The Rain Garden Reading Lounge receives ample daylight through the vertical louvers on its east-facing façade, while allowing views outward to the southern end of the Academic Oval.

The Rain Garden Reading Lounge receives ample daylight through the vertical louvers on its east-facing façade, while allowing views outward to the southern end of the Academic Oval.

Credit: Michael Moran

 

In this digital-first era, a new library can raise eyebrows for those who think that print media—and the buildings that house them—are antiquated, but the Hunt Library is not a place for dust to settle on books. Instead, it aims to be a lively hub where students can interact with new technologies. “We knew very early on that this was more a research and collaborative space than a traditional library,” says Snøhetta project manager Nicholas Rader. “The university wanted something that showed NC State was forward-thinking in keeping up with the pace of technology and providing an opportunity not only to the students, but to the whole state.”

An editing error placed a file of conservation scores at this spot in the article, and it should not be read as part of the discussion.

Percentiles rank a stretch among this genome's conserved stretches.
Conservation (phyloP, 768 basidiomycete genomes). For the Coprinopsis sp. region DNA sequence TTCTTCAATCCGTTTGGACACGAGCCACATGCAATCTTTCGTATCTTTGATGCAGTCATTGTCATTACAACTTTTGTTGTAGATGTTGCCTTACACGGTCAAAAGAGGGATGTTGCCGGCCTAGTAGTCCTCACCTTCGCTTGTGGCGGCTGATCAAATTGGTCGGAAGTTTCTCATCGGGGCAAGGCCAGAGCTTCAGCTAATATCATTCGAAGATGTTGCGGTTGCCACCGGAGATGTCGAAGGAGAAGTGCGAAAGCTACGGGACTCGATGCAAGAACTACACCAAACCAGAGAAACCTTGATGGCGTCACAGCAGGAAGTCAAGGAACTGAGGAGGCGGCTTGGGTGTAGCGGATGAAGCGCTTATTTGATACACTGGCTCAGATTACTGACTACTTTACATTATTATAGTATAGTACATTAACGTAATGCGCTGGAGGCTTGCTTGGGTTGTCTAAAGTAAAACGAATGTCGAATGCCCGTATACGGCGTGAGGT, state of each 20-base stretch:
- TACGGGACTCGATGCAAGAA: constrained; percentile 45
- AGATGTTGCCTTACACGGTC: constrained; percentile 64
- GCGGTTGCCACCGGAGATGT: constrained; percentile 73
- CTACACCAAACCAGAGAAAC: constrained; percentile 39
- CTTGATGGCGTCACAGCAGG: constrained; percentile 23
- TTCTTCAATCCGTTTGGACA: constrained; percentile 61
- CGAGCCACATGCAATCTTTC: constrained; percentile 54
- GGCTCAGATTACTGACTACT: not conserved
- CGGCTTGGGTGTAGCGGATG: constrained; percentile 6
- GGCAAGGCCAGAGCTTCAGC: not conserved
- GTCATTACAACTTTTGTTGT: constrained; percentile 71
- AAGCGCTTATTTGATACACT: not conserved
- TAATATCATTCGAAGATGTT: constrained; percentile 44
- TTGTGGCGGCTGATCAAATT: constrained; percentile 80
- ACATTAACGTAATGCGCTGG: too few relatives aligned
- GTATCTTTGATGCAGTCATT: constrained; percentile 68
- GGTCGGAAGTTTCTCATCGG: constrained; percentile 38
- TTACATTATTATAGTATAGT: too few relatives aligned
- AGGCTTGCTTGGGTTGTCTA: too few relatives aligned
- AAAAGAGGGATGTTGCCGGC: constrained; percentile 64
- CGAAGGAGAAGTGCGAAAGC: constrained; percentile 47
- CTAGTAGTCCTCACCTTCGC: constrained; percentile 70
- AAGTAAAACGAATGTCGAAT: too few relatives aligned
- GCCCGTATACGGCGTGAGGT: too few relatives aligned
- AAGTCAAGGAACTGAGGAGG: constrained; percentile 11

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Once you walk through the library turnstiles, a single-height entry and circulation desk give way to a triple-height reading lounge, with an east-facing panoramic view over a rain garden to the academic oval.

Credit: Michael Moran


To that end, adaptable spaces for creative work are central to the new facility. Budget cutbacks forced Snøhetta (working with local architect Pearce Brinkley Cease + Lee, which has since merged with Clark Nexsen), to eliminate a planned sixth floor. So the design team pushed the BookBot below grade, which opened the remaining upper floors to be used for a visualization lab and a creativity studio for projected digital environments, which share a small workshop boasting two 3D printers, a 3D scanner, and a laser cutter. “It’s a technology sandbox for the campus,” says Maurice York, the head of IT for NC State’s libraries. “We’re at a point where a library isn’t just about text anymore. We wanted to put technology into the students’ hands and see what they could do.”

  • The creativity studio allows students to explore digitally projected environments; a ceiling-mounted system of movable partitions, as well as theatrical lights and projectors, allow for the space to be reconfigured.

    Credit: Michael Moran